Wildlife Schools in Oregon

Blue Sky Gallery is one of the many museums you will have the opportunity to explore if you choose to pursue your higher studies in Oregon. Wildlife schools in Oregon can help an aspiring wildlife worker gain the information and competence necessary for a successful career. Students have a choice of 2 wildlife colleges in Oregon to attend. 25 students were reported to have graduated from wildlife programs in Oregon in the 2008-2009 school year.

CitySchoolPrograms Offered
Wildlife Schools in Corvallis Oregon State University
1500 SW Jefferson Way
Corvallis, OR, 97331
  • Masters in Forest Sciences and Biology
  • Masters in Wildlife and Wildlands Science and Management
  • PhD in Forest Sciences and Biology
  • PhD in Wildlife and Wildlands Science and Management
Wildlife Schools in Ontario Treasure Valley Community College
650 College Blvd
Ontario, OR, 97914
  • Associates in Wildlife and Wildlands Science and Management

Wildlife Salaries in Oregon

City 10th Percentile 25th Percentile 50th Percentile 75th Percentile 90th Percentile Average
Corvallis $26,530.00 $30,390.00 $44,990.00 $66,430.00 $88,450.00 $51,820.00
Ontario $34,712.50 $41,825.00 $50,672.50 $60,945.00 $68,447.50 $51,972.50

Wildlife Jobs in Oregon

Wildlife Careers

ProfessionSkills RequiredDuties Performed
Animal Behaviorist
  • Management of Personnel Resources: Motivating, developing, and directing people as they work, identifying the best people for the job.
  • Judgment and Decision Making: Considering the relative costs and benefits of potential actions to choose the most appropriate one.
  • Instructing: Teaching others how to do something.
  • Study characteristics of animals such as origin, interrelationships, classification, life histories and diseases, development, genetics, and distribution.
  • Coordinate preventive programs to control the outbreak of wildlife diseases.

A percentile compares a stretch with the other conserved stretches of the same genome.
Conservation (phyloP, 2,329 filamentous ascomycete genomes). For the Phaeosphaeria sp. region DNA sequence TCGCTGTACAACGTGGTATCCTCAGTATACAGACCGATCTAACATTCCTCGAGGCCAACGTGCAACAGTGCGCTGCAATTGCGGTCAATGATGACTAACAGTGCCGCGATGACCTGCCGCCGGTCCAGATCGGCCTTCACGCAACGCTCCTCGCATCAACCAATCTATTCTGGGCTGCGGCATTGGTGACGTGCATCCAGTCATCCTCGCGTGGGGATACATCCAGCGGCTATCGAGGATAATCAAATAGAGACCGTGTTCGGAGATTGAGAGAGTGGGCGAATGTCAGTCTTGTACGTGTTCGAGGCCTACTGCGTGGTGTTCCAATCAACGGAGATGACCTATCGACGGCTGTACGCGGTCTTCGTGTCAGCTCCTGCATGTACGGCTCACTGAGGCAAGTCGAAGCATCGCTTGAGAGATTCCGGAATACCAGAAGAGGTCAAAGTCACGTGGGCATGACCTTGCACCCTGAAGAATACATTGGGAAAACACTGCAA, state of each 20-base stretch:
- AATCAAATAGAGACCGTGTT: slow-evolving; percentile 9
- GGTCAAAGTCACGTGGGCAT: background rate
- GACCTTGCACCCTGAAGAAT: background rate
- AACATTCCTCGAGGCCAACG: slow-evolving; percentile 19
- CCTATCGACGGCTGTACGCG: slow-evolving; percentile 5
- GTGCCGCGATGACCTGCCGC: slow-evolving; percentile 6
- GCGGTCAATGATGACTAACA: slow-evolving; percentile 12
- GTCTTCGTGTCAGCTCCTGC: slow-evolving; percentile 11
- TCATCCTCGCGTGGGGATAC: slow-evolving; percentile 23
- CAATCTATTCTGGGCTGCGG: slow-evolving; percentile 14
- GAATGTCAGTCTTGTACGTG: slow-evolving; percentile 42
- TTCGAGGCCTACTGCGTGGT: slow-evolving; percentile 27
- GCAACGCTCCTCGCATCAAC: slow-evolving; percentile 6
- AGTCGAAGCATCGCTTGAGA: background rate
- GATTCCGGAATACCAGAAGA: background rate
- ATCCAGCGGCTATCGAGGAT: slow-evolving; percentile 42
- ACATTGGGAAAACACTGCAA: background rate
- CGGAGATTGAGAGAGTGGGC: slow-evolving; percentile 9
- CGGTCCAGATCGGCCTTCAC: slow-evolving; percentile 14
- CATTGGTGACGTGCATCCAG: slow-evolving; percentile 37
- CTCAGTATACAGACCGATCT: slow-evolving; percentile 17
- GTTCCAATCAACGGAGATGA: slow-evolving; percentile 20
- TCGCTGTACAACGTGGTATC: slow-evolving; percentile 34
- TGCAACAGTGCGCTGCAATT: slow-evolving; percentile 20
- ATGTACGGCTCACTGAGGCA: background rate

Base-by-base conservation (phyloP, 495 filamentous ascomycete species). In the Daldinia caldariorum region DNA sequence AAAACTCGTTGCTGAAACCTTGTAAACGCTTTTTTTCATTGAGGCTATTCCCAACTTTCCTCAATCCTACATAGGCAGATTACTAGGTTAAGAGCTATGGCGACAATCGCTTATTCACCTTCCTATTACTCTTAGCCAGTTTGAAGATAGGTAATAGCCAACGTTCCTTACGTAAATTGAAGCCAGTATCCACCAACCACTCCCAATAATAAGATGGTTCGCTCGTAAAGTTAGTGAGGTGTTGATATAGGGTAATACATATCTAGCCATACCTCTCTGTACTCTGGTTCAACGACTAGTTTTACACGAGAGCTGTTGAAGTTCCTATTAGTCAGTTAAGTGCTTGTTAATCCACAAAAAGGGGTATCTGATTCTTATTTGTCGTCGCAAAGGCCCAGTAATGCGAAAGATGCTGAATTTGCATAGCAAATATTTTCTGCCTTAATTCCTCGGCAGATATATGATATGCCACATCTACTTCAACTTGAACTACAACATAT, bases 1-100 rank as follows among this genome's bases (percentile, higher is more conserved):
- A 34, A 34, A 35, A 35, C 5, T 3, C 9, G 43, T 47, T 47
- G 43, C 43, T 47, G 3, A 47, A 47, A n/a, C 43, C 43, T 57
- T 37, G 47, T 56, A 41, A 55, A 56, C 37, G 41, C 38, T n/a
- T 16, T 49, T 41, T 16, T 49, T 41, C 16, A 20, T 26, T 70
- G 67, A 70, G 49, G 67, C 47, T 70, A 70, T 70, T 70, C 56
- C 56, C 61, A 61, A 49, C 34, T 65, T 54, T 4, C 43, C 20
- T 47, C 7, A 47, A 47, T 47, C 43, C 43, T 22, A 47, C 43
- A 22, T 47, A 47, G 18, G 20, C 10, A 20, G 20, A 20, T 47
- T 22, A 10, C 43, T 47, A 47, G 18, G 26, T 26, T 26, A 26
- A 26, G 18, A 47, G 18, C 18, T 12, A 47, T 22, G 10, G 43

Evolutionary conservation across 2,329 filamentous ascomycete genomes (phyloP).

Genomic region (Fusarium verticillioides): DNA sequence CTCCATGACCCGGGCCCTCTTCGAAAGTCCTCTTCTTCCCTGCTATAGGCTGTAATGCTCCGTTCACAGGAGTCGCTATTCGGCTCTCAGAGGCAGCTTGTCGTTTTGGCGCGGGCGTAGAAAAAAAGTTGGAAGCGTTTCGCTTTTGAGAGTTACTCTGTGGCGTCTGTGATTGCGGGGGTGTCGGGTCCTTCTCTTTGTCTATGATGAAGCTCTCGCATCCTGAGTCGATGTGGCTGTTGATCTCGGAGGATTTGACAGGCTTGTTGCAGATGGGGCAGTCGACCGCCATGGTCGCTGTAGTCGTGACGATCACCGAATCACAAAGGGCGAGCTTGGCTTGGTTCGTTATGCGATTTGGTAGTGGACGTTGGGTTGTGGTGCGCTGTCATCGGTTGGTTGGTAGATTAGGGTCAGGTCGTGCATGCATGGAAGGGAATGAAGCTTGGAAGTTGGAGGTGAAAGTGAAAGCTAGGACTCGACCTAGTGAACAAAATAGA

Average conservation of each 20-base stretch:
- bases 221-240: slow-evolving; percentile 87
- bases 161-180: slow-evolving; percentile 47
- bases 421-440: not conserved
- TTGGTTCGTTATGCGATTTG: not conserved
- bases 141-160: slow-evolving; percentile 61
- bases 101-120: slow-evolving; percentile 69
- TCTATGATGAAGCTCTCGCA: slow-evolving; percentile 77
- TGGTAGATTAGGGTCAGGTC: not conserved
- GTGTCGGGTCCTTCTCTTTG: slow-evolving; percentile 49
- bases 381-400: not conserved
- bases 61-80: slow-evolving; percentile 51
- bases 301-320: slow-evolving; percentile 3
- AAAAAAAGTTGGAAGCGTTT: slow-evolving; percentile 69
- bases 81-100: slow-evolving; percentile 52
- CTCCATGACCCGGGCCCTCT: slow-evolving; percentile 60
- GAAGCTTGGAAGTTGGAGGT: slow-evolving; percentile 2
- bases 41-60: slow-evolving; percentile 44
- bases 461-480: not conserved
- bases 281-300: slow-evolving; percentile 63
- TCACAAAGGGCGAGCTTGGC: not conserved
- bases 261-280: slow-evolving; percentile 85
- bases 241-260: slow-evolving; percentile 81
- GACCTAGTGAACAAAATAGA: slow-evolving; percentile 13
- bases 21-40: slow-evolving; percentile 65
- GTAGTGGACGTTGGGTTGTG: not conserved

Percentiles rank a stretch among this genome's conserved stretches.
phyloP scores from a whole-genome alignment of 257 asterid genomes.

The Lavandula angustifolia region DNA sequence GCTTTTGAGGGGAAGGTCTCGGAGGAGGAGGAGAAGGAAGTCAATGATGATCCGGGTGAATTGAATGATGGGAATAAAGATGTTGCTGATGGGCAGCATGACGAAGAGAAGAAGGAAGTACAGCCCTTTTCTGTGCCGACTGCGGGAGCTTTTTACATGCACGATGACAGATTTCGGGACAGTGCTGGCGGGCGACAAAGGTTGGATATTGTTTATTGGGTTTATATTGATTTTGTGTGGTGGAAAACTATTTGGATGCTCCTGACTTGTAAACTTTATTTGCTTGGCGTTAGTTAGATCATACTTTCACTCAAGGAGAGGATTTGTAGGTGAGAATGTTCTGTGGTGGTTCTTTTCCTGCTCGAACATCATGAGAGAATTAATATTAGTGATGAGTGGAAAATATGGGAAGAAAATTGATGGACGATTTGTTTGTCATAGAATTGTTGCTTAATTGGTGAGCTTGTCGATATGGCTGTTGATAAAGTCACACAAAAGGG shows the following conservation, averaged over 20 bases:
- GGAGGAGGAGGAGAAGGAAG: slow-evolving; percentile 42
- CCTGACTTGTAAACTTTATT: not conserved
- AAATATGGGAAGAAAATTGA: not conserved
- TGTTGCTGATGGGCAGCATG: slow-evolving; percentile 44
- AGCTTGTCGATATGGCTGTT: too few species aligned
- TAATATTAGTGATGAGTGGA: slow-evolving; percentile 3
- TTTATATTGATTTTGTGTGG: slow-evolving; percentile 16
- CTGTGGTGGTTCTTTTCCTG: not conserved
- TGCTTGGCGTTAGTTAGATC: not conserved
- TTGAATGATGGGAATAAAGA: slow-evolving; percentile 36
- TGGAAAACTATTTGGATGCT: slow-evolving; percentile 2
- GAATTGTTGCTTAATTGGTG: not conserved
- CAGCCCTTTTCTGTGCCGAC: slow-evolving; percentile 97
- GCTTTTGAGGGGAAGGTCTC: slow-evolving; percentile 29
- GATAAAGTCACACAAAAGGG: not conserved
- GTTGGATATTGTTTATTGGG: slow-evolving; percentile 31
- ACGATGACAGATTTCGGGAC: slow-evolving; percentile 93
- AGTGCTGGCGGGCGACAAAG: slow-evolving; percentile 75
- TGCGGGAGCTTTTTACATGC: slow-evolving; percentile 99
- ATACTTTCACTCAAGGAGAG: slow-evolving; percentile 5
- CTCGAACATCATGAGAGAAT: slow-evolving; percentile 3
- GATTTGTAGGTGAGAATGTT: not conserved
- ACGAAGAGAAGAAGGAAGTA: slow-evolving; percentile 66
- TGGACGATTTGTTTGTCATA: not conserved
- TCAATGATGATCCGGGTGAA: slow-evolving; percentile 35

• Make recommendations on management systems and planning for wildlife populations and habitat, consulting with stakeholders and the public at large to explore options.
Conservation Scientist
  • Installation: Installing equipment, machines, wiring, or programs to meet specifications.
  • Operations Analysis: Analyzing needs and product requirements to create a design.
  • Judgment and Decision Making: Considering the relative costs and benefits of potential actions to choose the most appropriate one.
  • Construct historical, scientific, and nature visitor-center displays.
  • Study forage plants and their growth requirements to determine varieties best suited to particular range.
  • Review proposed wetland restoration easements and provide technical recommendations.
Environmental Forester
  • Service Orientation: Actively looking for ways to help people.
  • Operation Monitoring: Watching gauges, dials, or other indicators to make sure a machine is working properly.
  • Instructing: Teaching others how to do something.
  • Choose and prepare sites for new trees, using controlled burning, bulldozers, or herbicides to clear weeds, brush, and logging debris.
  • Monitor contract compliance and results of forestry activities to assure adherence to government regulations.
  • Negotiate terms and conditions of agreements and contracts for forest harvesting, forest management and leasing of forest lands.

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